BMW Patents Projection Side Mirror Display, Cool But Pointless

The problem with being in the sales business is the need to constantly outdo your rivals. Automakers know this better than just about anyone, which is why you see gimmicky features installed into vehicles that probably would have been just as good without them. But one never knows what’s going to catch on with consumers and you’ll never catch the big one if you don’t go fishing, so you’ll see patents filed on just about everything.

BMW has reportedly done just that with its new virtual mirror technology system that merges camera-based mirrors with olde-tyme projection technologies. The purpose appears to be something that replicates the experience of traditional side mirrors (which work fine) while adding some modern features that can only be accomplished using the newer stuff.

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Feds Vs the Future: NHTSA Begins Tests on Mirror-replacing Cameras

With camera systems replacing mirrors on vehicles eligible for sale in other parts of the world, the National Highway Traffic Safety Administration has decided to test how drivers might make use of them in the United States. On Tuesday, the agency said it plans to test “driving behavior and lane change maneuver execution” in cars with traditional mirrors and camera-based visibility systems.

The NHTSA also said it’s soliciting public comments on the matter, signaling that the agency is at lease semi-serious about allowing digital screens to replace old-school mirrors on passenger cars.

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  • DenverMike When was it ever a mystery? The Fairmont maybe, but only the 4-door "Futura" trim, that was distinctively upscale. The Citation and Volare didn't have competing trims, nor was there a base stripper Maxima at the time, if ever, crank windows, vinyl seats, 2-doors, etc. So it wasn't a "massacre", not even in spirit, just different market segments. It could be that the Maxima was intended to compete with those, but everything coming from Japan at the time had to take it up a notch, if not two.Thanks to the Japanese "voluntary" trade restriction, everything had extra options, if not hard loaded. The restriction limited how many vehicles were shipped, not what they retailed at. So Japanese automakers naturally raised the "price" (or stakes) without raising MSRP. What the dealers charged (gouged) was a different story.Realistically, the Maxima was going up against entry luxury sedans (except Cimarron lol), especially Euro/German, same as the Cressida. It definitely worked in Japanese automaker's favor, not to mention inspiring Lexus, Acura and Infiniti.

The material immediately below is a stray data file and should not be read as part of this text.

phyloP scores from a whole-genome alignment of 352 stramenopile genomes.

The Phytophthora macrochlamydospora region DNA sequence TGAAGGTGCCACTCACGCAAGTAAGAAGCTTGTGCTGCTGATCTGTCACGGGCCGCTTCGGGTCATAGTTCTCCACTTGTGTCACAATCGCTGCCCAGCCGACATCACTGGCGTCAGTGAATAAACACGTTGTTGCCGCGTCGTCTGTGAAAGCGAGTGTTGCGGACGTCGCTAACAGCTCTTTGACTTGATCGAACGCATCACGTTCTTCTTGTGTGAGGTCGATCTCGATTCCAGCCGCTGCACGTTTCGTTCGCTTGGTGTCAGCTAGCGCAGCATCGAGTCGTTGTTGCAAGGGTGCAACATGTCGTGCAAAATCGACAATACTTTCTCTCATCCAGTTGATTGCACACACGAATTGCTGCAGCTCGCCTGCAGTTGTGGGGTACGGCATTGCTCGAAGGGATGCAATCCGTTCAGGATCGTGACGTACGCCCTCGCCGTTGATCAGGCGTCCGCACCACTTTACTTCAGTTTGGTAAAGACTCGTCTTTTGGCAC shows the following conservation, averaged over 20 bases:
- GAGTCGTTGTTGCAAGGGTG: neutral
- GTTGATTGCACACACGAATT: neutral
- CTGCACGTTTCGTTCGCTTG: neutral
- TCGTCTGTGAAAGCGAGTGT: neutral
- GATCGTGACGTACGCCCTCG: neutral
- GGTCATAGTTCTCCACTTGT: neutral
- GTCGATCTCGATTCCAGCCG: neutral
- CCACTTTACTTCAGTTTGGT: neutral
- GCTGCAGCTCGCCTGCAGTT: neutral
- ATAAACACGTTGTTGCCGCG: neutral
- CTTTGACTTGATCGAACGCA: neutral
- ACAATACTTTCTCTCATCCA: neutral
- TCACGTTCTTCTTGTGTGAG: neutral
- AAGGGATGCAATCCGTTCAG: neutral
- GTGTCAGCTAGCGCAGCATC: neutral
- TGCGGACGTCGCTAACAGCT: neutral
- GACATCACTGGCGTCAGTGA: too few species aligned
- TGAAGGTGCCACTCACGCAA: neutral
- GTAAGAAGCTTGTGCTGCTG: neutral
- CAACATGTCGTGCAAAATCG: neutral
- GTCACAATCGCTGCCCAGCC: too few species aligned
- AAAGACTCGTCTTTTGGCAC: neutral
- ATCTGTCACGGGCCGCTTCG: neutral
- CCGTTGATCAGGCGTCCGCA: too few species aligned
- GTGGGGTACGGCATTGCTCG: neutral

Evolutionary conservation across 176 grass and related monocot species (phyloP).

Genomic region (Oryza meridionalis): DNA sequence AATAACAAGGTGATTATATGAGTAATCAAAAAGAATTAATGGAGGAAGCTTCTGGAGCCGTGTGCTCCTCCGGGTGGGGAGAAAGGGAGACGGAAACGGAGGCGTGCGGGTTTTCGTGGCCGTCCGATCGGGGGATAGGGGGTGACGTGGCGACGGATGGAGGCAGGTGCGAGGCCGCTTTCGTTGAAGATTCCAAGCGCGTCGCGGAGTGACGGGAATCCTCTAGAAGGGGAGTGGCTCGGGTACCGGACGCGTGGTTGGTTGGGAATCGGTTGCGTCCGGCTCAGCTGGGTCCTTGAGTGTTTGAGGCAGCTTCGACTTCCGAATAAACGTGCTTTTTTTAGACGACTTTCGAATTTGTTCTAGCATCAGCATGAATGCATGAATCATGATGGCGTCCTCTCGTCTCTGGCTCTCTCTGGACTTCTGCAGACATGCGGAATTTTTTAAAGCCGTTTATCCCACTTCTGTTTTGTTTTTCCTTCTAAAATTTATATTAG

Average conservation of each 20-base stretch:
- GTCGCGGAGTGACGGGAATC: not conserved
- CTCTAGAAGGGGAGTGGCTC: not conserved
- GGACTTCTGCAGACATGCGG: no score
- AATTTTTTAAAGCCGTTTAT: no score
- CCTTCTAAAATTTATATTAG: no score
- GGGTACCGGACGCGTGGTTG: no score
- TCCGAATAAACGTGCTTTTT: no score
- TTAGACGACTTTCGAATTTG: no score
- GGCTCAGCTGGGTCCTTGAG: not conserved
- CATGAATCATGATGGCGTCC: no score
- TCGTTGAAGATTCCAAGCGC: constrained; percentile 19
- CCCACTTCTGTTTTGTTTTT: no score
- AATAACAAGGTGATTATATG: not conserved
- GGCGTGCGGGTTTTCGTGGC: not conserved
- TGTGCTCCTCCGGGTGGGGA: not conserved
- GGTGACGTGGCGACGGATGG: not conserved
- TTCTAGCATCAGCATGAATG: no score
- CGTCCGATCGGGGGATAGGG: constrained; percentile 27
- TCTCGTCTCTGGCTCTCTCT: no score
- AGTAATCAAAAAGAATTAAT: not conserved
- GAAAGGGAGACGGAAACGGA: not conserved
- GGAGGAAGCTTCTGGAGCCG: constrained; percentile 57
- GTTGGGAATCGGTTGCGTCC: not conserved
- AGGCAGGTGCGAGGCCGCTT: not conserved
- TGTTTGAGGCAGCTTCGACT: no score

• Ronnie Schreiber Hydrocarbon based fuels have become unreliable? More expensive at the moment but I haven't seen any lines gathering around gas stations lately, have you? I'm old enough to remember actual gasoline shortages in 1973 and 1979 (of course, since then there have been many recoverable oil deposits discovered around the world plus the introduction of fracking). Consumers Power is still supplying me with natural gas. I recently went camping and had no problem buying propane.Texas had grid problems last winter because they replaced fossil fueled power plants with wind and solar, which didn't work in the cold weather. That's the definition of unreliable.I'm an "all of the above" guy when it comes to energy: fossil fuels, hydro, wind (where it makes sense), nuclear (including funding for fusion research), and possibly solar.Environmental activists, it seems to me, have no interest in energy diversity. Based on what's happened in Sri Lanka and the push against agriculture in Europe and Canada, I think it's safe to say that some folks want most of us to live like medieval peasants to save the planet for their own private jets.
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  • MaintenanceCosts There's no mystery anymore about how the Japanese took over the prestige spot in the US mass market (especially on the west coast) when you realize that this thing was up against the likes of the Fairmont, Citation, and Volaré. A massacre.